Stuart Johnson, Deseret News
Chris Washburn owns Fezzari bikes, a Lindon-based bike-manufacturing company. Washburn originally sold the bikes online but now has a showroom in Lindon.

LINDON — Each bike is named after a different Utah mountain or favorite riding trail: Widows Peak, the white and red Alta Peak XR, Cascade, and sleek-black and gray Nebo Peak.

For the past four years, Fezzari bikes have been snapped up by cycling enthusiasts around the world, but now the Lindon-based company also is catering to the local crowd, including the recently formed Lindon Police Department.

Fezzari is the creation of Chris Washburn, who grew up loving bikes. He decided to capitalize on Utah's lack of bike manufacturers.

"There's a dearth of them in Utah," Washburn said. "People come from all over the world to go to Utah, Moab. We have the best mountain biking, the best road biking. There's no better place in the world to have (a company)."

So Washburn, a graduate of Brigham Young University's business and law schools, made a switch. He left a busy travel schedule working with car companies in California to come home to Utah to be closer to family — his father, Jerry Washburn, is mayor of Orem — and to start his business.

Now the company with the Italian-inspired name sells thousands of bikes each year.

The business model is simple. Create a high-quality product, manufacture it yourself, customize the bikes for each buyer and sell them online.

But when Utah customers saw the company's local address, they wanted to actually try out the bikes.

So Washburn adjusted the once Internet-exclusive shop to include a small showroom at 850 W. 200 South in Lindon. As gas prices keep rising, he said, they're seeing more people interested in the cycling world.

"At $4 a gallon, it's pretty easy to sell a bike," Washburn said.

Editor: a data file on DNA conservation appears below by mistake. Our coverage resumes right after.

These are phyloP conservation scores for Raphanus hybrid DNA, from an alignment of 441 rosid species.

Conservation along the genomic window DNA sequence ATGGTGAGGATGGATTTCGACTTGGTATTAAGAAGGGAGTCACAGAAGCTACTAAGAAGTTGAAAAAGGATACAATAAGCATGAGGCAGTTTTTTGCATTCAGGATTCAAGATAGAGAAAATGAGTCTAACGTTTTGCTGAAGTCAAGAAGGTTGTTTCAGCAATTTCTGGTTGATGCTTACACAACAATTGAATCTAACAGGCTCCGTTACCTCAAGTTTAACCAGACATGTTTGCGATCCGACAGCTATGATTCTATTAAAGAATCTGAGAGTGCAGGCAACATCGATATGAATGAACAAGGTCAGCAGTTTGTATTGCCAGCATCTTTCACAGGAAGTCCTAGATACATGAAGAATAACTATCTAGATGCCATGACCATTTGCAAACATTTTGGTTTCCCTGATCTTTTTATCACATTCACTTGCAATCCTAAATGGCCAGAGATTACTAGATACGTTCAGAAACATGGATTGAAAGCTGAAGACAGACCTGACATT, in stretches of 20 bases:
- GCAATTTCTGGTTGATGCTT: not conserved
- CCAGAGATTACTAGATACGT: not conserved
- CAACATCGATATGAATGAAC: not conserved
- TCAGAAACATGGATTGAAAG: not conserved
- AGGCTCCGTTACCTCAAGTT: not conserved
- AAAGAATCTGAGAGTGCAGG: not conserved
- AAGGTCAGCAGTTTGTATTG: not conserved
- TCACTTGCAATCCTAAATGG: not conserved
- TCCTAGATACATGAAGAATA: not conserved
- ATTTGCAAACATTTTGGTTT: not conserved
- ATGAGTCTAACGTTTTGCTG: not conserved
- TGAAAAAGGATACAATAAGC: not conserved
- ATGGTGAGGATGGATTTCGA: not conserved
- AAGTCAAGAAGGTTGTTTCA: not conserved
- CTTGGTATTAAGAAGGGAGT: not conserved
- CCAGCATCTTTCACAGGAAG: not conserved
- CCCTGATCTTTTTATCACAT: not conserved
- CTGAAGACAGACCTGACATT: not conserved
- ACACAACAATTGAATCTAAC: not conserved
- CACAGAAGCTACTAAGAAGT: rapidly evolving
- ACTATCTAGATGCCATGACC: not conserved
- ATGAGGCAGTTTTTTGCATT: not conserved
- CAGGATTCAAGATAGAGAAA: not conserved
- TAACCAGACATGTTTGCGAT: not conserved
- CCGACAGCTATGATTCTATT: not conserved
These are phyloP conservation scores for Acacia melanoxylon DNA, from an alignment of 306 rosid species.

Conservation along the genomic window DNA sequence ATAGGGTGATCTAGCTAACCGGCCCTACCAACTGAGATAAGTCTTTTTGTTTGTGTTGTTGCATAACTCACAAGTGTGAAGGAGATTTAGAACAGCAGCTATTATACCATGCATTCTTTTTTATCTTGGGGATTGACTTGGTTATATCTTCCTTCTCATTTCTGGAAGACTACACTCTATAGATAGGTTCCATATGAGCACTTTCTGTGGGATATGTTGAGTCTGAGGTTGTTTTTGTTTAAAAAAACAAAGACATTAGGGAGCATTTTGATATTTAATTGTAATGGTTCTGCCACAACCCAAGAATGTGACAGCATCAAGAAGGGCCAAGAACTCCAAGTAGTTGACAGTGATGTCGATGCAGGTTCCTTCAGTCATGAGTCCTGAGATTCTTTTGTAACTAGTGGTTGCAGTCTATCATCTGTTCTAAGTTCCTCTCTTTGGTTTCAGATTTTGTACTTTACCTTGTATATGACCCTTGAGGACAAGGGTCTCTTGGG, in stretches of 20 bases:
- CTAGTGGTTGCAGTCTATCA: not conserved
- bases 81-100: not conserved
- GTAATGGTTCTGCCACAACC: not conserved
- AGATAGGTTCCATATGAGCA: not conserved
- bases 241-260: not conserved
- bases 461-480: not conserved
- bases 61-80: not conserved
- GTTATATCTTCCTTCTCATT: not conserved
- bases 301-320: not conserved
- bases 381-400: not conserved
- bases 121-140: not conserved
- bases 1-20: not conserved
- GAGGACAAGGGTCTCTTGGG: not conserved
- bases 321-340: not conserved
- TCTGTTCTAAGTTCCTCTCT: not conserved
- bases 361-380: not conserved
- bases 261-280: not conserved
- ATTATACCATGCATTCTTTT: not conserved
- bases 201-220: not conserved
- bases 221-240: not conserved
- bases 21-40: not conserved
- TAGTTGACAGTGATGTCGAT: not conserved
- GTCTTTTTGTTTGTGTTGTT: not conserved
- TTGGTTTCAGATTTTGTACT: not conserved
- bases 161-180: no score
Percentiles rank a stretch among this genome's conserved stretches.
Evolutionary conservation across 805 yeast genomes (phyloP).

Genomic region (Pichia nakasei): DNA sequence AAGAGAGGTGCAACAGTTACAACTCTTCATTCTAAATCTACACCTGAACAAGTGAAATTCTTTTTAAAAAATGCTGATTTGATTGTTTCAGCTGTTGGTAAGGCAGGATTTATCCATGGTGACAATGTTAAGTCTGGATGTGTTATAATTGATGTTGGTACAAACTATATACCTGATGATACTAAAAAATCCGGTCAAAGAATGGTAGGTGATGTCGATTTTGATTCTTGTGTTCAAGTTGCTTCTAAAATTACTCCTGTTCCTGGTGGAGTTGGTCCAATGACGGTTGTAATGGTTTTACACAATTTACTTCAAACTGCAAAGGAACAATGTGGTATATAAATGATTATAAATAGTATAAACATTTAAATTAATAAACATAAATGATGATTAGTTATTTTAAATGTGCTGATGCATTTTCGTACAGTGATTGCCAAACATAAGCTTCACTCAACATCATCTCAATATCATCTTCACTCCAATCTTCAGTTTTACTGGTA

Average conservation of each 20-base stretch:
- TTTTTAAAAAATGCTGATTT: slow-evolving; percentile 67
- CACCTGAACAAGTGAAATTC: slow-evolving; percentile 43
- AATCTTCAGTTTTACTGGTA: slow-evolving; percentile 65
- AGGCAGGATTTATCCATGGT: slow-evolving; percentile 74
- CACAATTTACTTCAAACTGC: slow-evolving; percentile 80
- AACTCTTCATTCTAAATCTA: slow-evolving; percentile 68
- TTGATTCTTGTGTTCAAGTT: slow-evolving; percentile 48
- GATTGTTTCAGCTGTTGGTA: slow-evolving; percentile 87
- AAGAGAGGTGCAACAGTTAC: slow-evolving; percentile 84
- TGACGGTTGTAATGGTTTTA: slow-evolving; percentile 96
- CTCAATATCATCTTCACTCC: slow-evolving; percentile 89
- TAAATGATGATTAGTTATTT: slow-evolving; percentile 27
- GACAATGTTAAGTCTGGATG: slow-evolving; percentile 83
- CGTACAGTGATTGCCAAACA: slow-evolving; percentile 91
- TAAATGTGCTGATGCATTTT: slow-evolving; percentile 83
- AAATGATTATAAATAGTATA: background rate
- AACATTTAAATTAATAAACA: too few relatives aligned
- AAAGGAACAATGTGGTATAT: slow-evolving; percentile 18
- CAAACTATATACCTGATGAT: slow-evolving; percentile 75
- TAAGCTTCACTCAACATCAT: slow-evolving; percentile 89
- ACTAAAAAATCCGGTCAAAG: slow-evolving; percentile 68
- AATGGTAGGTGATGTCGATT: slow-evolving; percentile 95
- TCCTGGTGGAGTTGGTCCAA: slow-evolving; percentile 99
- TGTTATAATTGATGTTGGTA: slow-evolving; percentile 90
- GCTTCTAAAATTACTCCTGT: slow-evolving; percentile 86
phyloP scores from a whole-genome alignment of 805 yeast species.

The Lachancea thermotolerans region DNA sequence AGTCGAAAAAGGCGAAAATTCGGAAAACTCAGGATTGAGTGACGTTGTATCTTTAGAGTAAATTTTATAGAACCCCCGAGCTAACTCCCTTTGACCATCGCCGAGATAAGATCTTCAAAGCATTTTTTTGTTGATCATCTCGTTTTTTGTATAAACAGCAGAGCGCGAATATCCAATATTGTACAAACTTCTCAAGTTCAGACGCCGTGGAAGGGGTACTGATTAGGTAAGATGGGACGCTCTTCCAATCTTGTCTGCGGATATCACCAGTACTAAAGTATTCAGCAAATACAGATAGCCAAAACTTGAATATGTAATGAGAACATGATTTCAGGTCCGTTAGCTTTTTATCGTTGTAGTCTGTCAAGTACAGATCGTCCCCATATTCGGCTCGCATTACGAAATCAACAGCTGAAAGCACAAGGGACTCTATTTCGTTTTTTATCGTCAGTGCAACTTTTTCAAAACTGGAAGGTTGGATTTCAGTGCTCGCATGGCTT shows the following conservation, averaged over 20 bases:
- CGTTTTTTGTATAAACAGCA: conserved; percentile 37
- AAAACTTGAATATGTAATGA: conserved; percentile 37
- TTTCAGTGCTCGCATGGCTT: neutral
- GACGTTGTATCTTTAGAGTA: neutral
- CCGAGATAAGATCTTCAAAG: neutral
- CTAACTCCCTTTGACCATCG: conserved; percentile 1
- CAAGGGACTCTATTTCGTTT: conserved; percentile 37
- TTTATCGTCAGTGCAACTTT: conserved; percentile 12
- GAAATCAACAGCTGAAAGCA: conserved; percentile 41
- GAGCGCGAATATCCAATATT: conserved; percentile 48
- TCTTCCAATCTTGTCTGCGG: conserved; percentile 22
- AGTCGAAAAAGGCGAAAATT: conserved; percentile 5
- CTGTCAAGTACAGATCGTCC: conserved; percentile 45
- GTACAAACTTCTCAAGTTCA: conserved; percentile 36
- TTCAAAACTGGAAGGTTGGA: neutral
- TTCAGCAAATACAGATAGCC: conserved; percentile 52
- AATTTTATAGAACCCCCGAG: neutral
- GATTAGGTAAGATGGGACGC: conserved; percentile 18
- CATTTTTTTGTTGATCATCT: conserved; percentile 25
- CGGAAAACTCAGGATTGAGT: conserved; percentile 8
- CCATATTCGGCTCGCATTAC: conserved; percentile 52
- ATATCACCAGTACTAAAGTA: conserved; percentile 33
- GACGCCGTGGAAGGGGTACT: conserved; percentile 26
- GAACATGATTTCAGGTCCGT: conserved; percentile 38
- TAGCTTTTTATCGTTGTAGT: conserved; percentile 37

The company offers several levels of road bikes, mountain bikes and even triathlon bikes, with back wheels that look like giant frisbees to help with aerodynamics.

The white Alta Peak XR can be spotted around Lindon, as Lindon Police officers patrol mountain trails and neighborhood paths on the tough, off-road bicycles.

Fezzari hasn't done much marketing, instead relying on word of mouth. Twenty to 25 percent of the company's sales come from referrals or repeat customers, Washburn said.

"Our No. 1 philosophy is to treat the customer the best we can," Washburn said. "It's a lot cheaper to sell bikes through referrals."

After the pieces are constructed in Taiwan, the company picks the right-sized pieces and assembles every bike to fit the buyer's height, weight and shoulder span, so the bike is truly customized.

Because Washburn is the creator and the dealer, he doesn't need to mark up bikes to make a profit.

A bike similar to the Abajo Peak Pro would retail elsewhere for $1,700, but Washburn sells it for $849, according to his company's Web site.

Fezzari's prices have been the No. 1 selling point for B.J. Christenson of North Salt Lake, a Fezzari-sponsored triathlete.

"The pricing of the bikes is almost unbeatable," Christenson said. He's in Lake Placid, N.Y., competing in an Ironman on his T-5 Fezzari this weekend. "You get a really high-quality bike for quite a bit less than you'd find at a typical bike dealer. They don't skim on anything. They're really high quality, even though the price is lower."

As Christenson rides, he frequently gets asked about his bike. Is Fezzari an Italian company? No, he tells them with a chuckle, it's a Utah company.

"It's nice ... to have a bike company in our home state that we can rally behind and support," he said.

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